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Back to basics. How do you determine the "free" IP address, and how do you test it?
This might be a little "obvious" for some, but I am finding in different conditions system administrators that are unaware of what some ICMP error code means. Indeed I have found along my way a lot of System Administrators that does lack some serious basics, like the meaning of the "ping" command and its error messages.
The Internet Control Message Protocol (ICMP) was designed to help troubleshooting networking problems. You use the ICMP protocol more than you can imagine, and not just when "ping-ing" a host. But let's start from here.
When you ping a host, you send typically a 32-byte long "message" (yeah, there's a message) to a host, and expect that, within a timeframe that is typically 2 seconds, that host sends you back the message as it received it. If the "echo-reply" message is the same as the one you sent, you have a reply from the host and the round-trip-time (RTT) of the 32-byte long message.
Certain times you might get a different reply. In this blog, my focus is on two of those:
- Request timeout
- Destination Host Unreachable
Now the first one is easy. When you PING an IP address from your Windows 7 box, you get a "Request timeout" message, it means there is no host with that IP on your network.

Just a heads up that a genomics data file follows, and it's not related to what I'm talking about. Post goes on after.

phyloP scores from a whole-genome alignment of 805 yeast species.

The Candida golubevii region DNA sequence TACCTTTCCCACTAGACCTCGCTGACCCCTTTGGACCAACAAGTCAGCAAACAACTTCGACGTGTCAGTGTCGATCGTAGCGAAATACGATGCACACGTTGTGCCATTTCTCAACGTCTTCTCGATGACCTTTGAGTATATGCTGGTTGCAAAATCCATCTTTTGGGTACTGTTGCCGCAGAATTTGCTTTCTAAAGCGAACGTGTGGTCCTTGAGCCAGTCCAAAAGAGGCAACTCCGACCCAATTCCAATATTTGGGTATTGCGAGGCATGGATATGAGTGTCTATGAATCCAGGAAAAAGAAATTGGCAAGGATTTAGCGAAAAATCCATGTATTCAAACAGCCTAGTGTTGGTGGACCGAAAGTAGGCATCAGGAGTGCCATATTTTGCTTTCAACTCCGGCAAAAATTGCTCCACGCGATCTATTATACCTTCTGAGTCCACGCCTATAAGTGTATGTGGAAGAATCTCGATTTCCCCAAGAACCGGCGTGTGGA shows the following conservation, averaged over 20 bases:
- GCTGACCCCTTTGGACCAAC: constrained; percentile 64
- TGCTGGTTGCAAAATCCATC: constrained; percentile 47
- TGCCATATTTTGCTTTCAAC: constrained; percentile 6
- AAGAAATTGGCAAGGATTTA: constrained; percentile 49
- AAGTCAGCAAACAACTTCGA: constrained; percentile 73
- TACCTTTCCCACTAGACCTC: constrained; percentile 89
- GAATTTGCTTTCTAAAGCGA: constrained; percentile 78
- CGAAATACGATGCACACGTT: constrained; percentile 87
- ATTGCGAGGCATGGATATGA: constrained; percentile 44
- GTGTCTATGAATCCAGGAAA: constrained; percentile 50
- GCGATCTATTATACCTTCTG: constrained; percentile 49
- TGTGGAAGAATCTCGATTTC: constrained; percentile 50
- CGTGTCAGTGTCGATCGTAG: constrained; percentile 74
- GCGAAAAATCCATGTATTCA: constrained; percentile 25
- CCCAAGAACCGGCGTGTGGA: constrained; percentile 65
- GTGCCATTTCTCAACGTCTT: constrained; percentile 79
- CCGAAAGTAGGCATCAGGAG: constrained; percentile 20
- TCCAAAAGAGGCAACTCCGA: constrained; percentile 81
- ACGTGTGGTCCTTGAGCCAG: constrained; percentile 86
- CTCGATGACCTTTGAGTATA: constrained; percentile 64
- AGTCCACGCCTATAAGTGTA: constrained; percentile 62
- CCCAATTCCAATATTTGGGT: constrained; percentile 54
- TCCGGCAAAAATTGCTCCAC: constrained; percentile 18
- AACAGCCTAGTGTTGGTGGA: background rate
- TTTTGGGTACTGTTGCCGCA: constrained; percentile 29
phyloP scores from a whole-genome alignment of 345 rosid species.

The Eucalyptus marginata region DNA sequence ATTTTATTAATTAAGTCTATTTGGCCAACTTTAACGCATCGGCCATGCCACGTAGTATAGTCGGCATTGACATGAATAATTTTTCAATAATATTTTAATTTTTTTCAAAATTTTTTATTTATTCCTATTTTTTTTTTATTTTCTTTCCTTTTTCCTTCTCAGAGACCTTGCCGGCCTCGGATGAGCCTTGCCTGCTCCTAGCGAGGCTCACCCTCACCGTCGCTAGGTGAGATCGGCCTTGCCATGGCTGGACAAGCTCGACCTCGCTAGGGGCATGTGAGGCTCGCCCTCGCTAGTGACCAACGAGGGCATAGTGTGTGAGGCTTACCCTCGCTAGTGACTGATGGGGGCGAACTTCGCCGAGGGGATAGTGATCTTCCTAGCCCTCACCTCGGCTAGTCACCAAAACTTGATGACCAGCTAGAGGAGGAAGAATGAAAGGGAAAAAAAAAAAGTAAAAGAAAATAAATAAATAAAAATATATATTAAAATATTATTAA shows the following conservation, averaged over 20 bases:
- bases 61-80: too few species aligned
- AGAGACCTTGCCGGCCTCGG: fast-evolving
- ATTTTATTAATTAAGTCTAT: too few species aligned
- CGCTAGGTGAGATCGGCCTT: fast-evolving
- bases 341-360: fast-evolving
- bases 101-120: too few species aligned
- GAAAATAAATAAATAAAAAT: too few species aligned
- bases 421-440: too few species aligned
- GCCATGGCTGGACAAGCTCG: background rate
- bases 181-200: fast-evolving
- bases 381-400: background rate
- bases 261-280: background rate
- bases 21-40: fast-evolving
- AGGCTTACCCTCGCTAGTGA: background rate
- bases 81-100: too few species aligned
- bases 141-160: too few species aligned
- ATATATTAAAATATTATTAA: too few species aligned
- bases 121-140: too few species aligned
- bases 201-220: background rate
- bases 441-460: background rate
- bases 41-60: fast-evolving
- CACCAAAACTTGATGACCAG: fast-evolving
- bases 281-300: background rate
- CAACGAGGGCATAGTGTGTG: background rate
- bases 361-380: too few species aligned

There might be a host on your network, with a firewall active that discards the ICMP echo messages. Now how do you verify that theory? Using the "arp" command, bundled with any Operating System. By issuing the "arp" command (see specific OS for details) you can see if the IP address resolves a MAC-address, the built-in Ethernet network adapter identification ID. If you have a valid MAC address in your ARP table for the host that you ping-ed, it means the host IS ALIVE. You just can not "ping" it.
Since Windows 7 (actually I did miss Vista, so I am not sure about its behavior) if you ping a host that does not resolve a valid MAC address on the ARP table, you get the message "Destination Host Unreachable". This message is generated by your own host, therfore you will see that the originating IP address of the message, is your own NIC.
This also applies to remote hosts. If you ping a remote host, and get a "Request timeout" message within your own network, it might be a remote host issue. Either a software firewall, or if you're sure your network does not have ICMP traffic filtering policies, it could be a remote host networking configuration error. In both cases, the remote router has the MAC address of the remote host in its ARP table. The easiest way to determine that, is to log-on the remote router, and check its ARP table.
The tools to determine IP conflicts and resolutions does not need to be installed or searched across the Net. They are already bundled with ANY operating system and does just need to get used more frequently when troubleshooting network problems or host configurations.
Indeed: back to basics.